Guidelines on how we navigate home and work during the coronavirus pandemic.
Publication title: COVID-19 Environmental Health Guidelines
Author(s): Department of Health
Publication date: 16 March 2020
What the guidelines are about:
These National Department of Health (NDoH) guidelines cover questions about hygiene practices concerning COVID-19, including how to prepare bodies for burial, transport human remains and trace possible contacts of COVID-19. The document also outlines precautions to take at home or in the workplace following confirmed cases of the disease.
Key take-aways from the guidelines:
Precautions for households with confirmed cases of COVID-19:
- The NDoH recommends that the bathrooms of people who have contracted or come into contact with COVID-19 be cleaned at least once a day.
- Clothes, linen and towels should be washed regularly with ordinary detergent and water and should be dried thoroughly.
- Protective gear such as aprons and single-use or utility gloves should be worn when cleaning home surfaces and clothing. These should then be adequately cleaned or disposed of.
Precautions for workplaces with confirmed cases of COVID-19:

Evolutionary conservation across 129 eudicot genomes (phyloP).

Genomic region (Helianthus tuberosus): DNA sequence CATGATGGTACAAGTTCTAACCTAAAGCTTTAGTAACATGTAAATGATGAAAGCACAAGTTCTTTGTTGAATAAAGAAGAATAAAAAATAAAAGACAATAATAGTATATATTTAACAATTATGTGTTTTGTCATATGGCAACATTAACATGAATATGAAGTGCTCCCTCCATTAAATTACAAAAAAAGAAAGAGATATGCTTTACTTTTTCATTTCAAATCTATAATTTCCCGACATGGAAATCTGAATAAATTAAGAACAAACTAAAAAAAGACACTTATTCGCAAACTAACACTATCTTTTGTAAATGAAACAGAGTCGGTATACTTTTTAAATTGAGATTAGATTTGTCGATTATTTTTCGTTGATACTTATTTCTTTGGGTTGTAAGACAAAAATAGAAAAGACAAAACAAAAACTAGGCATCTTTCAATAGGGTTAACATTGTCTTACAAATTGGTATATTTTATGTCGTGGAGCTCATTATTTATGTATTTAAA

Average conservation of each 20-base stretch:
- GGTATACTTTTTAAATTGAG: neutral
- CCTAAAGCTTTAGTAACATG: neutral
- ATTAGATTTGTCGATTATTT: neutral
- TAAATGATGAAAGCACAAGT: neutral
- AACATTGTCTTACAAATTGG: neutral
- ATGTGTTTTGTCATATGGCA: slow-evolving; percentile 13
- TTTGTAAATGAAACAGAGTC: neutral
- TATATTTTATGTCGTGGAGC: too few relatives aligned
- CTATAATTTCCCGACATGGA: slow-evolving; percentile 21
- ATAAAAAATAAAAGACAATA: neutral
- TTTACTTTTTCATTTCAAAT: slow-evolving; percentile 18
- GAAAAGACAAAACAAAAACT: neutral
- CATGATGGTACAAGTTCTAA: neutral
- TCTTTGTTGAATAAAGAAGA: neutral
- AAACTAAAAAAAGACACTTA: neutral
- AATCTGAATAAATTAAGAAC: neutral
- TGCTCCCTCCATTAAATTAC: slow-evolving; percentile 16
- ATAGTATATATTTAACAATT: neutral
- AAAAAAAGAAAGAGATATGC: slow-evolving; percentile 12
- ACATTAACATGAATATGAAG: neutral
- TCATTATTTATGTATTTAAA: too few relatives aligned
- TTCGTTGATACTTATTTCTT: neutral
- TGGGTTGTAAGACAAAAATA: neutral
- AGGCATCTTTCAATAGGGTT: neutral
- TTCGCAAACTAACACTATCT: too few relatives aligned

- Working surfaces and objects should be disinfected regularly, and particularly those one would come into contact with most often such as keyboards, desks and phones.
- Protective clothing should be worn when cleaning surfaces and objects. This includes wearing aprons and gloves (utility or single-use). This protective gear should be cleaned regularly too (or safely disposed of in the case of single-use gloves).
- Hand hygiene should be practised. This includes regularly and thoroughly washing hands with soap and water. When soap and water aren’t immediately accessible, an alcohol-based sanitiser is recommended.
- Additionally, the department suggests that employees experiencing symptoms, including “a mild cough or low-grade fever” stay home and work remotely if possible.
Precautions for health workers and contact tracing:
- People preparing bodies for burial or conducting post-mortems should wear protective gear to avoid possible infection. This includes wearing personal protective equipment.
- Human remains that risk transmitting an infectious illness may not be transported in public without prior written approval from a doctor. The remains should be safely treated and disinfected.
- Provincial Communicable Diseases Coordinators (CDC) are charged with collating a list of people who were exposed to a patient with COVID-19. These people will be contacted and should be assessed by coordinators. Suspected cases will be placed under observation. Non-symptomatic cases will be monitored telephonically by the CDC.
[Please note: Information on the new coronavirus is rapidly changing. Please refer to the National Institute for Communicable Diseases’ website for the latest information.]